Fever tea, as Lippia javanica is commonly known, is a woody shrub with square stems (seen in cross-section). The hairy leaves are lanceolate to oblong and rough with conspicuous veining. They invite passersby to pick and crush a leaf for smelling the pleasant lemon fragrance.
Dense, rounded flowerheads comprising small white flowers are seen in summer and autumn. The corolla has four white or cream coloured lobes. The stamens are contained within the corolla tube.
The distribution of this plant over much of the east of South Africa and not at all in the winter rainfall area, extends beyond the border as far as central Africa in Uganda and Ethiopia. The habitat is grassland and bushveld. The species is not considered to be threatened in its habitat early in the twenty first century.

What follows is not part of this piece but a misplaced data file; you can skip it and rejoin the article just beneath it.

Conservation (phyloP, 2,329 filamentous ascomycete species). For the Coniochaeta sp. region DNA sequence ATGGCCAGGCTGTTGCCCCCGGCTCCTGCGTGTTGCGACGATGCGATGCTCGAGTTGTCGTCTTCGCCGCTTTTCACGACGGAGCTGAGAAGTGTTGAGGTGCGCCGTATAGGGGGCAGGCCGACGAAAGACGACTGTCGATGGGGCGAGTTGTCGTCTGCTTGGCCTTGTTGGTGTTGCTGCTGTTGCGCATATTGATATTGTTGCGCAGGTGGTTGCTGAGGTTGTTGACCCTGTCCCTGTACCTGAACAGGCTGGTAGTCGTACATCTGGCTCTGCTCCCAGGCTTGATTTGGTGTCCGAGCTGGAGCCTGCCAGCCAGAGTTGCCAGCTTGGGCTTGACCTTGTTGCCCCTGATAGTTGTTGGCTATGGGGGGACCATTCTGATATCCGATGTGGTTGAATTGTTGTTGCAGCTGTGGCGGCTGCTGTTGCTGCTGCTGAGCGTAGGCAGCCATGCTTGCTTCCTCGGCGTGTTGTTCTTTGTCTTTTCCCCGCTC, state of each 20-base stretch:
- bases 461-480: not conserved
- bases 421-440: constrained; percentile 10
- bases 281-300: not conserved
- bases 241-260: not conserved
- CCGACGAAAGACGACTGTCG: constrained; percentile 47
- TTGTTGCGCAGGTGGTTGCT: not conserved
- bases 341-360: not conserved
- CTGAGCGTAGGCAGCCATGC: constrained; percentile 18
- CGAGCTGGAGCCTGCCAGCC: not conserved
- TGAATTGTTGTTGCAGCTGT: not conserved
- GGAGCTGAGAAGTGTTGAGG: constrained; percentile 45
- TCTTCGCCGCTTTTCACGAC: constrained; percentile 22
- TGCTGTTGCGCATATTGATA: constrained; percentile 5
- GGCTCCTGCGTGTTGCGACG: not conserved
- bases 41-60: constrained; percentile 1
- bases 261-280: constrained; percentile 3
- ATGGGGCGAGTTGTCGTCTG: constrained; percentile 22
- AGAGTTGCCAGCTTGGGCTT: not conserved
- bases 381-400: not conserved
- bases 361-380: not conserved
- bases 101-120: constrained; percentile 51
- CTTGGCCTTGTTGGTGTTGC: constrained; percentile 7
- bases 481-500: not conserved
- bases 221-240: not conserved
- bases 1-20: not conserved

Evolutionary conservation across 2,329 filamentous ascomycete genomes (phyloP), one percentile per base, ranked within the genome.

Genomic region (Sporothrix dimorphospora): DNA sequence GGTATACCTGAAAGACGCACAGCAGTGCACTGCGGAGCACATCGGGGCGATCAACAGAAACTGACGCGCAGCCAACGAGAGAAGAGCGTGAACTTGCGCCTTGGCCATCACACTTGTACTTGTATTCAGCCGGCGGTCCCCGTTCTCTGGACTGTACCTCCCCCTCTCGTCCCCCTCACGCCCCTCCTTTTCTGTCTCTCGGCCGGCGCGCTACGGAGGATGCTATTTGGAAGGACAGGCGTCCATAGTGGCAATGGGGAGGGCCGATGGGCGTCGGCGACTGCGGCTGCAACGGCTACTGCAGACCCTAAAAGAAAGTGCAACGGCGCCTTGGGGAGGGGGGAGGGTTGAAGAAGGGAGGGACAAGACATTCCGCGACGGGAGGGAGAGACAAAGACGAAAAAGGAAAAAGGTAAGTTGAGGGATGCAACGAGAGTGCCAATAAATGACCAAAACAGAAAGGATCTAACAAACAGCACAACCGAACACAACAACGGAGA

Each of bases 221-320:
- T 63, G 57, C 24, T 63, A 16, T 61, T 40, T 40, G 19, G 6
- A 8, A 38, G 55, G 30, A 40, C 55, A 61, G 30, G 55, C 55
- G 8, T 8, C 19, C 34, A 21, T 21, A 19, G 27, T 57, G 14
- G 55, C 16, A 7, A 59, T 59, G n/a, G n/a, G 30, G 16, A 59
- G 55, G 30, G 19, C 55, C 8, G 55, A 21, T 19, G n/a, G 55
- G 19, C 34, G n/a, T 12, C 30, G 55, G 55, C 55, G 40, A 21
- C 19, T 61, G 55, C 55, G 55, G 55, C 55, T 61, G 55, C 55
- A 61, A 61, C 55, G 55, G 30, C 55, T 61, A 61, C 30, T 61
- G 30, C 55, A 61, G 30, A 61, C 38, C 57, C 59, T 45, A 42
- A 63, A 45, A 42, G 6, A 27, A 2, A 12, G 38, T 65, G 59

The javanica specific name was conferred as the plant also grows on the island of Java in Indonesia, where the tropical rainforest climate is very different to the plant’s South African habitat (Van Wyk and Malan, 1997; Blundell, 1987; Wikipedia; www.plantzafrica.com; http://redlist.sanbi.org).